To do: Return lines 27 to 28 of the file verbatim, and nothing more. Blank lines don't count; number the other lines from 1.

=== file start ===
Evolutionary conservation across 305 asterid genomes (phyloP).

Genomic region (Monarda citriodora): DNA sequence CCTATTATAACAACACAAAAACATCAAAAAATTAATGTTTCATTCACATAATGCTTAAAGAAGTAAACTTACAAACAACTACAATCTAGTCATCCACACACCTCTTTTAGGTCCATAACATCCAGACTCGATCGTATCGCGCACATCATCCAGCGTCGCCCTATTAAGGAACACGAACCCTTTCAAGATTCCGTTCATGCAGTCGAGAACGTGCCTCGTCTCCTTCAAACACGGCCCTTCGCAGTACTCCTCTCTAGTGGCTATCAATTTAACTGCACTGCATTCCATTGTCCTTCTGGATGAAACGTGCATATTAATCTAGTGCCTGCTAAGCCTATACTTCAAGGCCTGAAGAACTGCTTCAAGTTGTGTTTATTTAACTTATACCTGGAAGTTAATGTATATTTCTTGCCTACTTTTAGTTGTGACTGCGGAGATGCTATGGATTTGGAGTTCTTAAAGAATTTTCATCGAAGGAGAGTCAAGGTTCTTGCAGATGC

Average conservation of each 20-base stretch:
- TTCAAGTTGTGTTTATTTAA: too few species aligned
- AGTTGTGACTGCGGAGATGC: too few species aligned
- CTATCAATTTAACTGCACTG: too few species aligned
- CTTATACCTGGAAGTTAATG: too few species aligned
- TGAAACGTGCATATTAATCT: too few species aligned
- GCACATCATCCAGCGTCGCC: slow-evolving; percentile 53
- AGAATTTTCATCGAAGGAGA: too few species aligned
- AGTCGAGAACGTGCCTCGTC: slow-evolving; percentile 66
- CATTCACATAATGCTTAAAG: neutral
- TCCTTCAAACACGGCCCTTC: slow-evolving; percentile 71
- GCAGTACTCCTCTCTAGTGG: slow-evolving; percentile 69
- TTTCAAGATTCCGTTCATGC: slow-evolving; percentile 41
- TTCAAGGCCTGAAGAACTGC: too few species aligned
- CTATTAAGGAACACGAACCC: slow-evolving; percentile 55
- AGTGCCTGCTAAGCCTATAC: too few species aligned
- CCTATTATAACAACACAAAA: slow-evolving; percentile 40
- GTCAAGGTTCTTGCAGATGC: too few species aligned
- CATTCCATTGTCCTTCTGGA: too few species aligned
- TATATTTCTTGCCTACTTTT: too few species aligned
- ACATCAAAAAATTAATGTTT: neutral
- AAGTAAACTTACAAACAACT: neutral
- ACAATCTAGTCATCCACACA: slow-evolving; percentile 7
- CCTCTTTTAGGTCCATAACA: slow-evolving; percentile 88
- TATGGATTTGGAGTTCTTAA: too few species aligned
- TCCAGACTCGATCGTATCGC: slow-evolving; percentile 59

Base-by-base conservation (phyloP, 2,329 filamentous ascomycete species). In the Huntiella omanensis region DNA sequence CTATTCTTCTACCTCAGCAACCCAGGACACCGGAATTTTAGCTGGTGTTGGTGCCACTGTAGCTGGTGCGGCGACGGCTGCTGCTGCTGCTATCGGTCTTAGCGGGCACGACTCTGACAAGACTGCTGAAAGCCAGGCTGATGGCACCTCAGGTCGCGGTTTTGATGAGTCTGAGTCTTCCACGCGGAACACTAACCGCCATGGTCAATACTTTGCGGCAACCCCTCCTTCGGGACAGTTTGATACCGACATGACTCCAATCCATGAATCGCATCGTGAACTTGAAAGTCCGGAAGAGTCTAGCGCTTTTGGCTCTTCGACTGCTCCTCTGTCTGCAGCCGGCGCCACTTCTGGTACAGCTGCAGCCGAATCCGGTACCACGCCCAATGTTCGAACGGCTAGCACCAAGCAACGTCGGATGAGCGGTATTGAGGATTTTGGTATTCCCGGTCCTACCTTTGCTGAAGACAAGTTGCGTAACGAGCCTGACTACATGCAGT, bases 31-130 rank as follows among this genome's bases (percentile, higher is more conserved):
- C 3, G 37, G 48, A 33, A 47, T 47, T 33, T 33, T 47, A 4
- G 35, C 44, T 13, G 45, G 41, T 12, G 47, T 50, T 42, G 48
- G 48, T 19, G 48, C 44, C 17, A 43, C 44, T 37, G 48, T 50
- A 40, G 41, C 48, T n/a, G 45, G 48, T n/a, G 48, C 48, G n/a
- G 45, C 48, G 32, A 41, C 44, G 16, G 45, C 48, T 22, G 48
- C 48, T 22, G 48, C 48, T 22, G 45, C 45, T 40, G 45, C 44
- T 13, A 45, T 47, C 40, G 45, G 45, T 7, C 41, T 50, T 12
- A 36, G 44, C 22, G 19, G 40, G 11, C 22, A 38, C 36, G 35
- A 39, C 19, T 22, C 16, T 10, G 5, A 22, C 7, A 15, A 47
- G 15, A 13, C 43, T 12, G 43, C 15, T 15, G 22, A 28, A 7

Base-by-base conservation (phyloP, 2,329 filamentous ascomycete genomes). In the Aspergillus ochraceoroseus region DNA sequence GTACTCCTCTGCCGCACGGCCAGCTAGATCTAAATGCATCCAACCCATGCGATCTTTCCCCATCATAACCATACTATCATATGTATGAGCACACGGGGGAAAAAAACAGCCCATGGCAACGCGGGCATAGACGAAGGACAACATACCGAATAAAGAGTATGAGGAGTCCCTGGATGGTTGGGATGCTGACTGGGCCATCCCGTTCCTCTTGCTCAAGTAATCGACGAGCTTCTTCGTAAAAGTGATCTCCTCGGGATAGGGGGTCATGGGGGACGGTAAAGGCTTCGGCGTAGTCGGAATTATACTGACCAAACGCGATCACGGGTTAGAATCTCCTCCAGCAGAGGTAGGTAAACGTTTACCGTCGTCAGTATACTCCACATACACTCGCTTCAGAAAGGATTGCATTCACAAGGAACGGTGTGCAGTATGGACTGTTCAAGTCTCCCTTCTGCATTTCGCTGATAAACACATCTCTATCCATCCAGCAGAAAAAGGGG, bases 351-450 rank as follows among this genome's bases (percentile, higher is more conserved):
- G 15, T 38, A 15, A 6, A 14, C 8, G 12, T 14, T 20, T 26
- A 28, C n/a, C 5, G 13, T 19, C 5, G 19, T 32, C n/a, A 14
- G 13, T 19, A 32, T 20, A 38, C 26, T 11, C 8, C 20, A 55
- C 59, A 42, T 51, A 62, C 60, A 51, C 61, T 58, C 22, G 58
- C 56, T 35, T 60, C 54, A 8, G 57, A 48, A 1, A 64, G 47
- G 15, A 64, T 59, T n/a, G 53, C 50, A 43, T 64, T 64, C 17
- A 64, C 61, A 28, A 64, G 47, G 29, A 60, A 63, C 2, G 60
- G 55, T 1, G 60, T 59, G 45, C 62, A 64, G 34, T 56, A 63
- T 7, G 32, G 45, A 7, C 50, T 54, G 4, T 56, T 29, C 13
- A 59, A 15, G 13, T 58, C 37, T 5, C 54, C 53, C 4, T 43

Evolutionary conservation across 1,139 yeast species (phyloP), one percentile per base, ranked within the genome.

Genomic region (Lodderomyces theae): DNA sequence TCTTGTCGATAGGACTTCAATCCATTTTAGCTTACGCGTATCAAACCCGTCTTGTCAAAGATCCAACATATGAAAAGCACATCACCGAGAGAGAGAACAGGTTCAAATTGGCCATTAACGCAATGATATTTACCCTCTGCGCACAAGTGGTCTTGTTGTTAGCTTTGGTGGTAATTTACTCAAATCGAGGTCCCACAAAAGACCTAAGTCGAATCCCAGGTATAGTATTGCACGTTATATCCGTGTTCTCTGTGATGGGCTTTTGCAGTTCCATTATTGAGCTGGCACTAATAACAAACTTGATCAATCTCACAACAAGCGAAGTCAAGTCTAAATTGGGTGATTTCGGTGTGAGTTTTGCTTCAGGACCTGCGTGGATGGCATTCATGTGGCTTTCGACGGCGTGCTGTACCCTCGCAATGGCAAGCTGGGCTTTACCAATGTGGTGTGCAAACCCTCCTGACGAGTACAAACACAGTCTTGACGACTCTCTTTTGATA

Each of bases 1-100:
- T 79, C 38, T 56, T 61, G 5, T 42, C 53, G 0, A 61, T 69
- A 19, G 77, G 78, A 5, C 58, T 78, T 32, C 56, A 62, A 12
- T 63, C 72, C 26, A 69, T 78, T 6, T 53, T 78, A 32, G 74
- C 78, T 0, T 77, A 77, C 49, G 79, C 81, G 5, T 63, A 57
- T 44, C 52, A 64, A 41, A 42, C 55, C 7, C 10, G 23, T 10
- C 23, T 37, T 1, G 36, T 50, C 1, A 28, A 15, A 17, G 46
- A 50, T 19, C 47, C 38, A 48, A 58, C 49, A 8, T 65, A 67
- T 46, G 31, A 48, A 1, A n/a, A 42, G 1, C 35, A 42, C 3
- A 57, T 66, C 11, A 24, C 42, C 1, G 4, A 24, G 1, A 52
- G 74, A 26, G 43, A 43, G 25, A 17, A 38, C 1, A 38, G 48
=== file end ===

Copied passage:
- TATGGATTTGGAGTTCTTAA: too few species aligned
- TCCAGACTCGATCGTATCGC: slow-evolving; percentile 59